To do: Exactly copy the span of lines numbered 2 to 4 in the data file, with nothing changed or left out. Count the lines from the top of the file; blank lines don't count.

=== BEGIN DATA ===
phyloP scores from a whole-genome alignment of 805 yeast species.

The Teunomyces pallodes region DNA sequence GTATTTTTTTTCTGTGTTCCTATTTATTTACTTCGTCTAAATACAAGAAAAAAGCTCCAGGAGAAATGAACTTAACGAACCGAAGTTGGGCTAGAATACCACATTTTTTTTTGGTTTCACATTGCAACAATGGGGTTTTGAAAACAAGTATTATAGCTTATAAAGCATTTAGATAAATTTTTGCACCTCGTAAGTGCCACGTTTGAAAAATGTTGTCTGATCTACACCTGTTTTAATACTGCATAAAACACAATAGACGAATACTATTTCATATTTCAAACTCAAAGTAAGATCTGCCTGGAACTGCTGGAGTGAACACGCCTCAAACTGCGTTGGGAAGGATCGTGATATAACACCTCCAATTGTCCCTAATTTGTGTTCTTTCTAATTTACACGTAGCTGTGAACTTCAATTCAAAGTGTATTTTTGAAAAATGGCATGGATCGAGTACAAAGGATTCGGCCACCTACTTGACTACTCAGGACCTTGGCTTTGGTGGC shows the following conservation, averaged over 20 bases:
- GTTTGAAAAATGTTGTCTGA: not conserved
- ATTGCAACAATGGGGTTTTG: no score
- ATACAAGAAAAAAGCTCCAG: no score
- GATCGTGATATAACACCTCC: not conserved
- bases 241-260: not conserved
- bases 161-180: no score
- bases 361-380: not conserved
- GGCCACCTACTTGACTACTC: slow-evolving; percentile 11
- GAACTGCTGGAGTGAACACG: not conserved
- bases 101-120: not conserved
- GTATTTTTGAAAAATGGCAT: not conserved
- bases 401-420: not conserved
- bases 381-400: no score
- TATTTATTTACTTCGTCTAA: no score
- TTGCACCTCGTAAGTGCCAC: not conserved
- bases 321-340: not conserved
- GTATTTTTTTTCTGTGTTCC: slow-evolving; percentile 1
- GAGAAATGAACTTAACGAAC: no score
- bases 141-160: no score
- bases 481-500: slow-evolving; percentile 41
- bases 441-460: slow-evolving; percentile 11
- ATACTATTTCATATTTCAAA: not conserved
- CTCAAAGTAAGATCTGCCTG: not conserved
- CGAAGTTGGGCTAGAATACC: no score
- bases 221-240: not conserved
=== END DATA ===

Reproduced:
The Teunomyces pallodes region DNA sequence GTATTTTTTTTCTGTGTTCCTATTTATTTACTTCGTCTAAATACAAGAAAAAAGCTCCAGGAGAAATGAACTTAACGAACCGAAGTTGGGCTAGAATACCACATTTTTTTTTGGTTTCACATTGCAACAATGGGGTTTTGAAAACAAGTATTATAGCTTATAAAGCATTTAGATAAATTTTTGCACCTCGTAAGTGCCACGTTTGAAAAATGTTGTCTGATCTACACCTGTTTTAATACTGCATAAAACACAATAGACGAATACTATTTCATATTTCAAACTCAAAGTAAGATCTGCCTGGAACTGCTGGAGTGAACACGCCTCAAACTGCGTTGGGAAGGATCGTGATATAACACCTCCAATTGTCCCTAATTTGTGTTCTTTCTAATTTACACGTAGCTGTGAACTTCAATTCAAAGTGTATTTTTGAAAAATGGCATGGATCGAGTACAAAGGATTCGGCCACCTACTTGACTACTCAGGACCTTGGCTTTGGTGGC shows the following conservation, averaged over 20 bases:
- GTTTGAAAAATGTTGTCTGA: not conserved
- ATTGCAACAATGGGGTTTTG: no score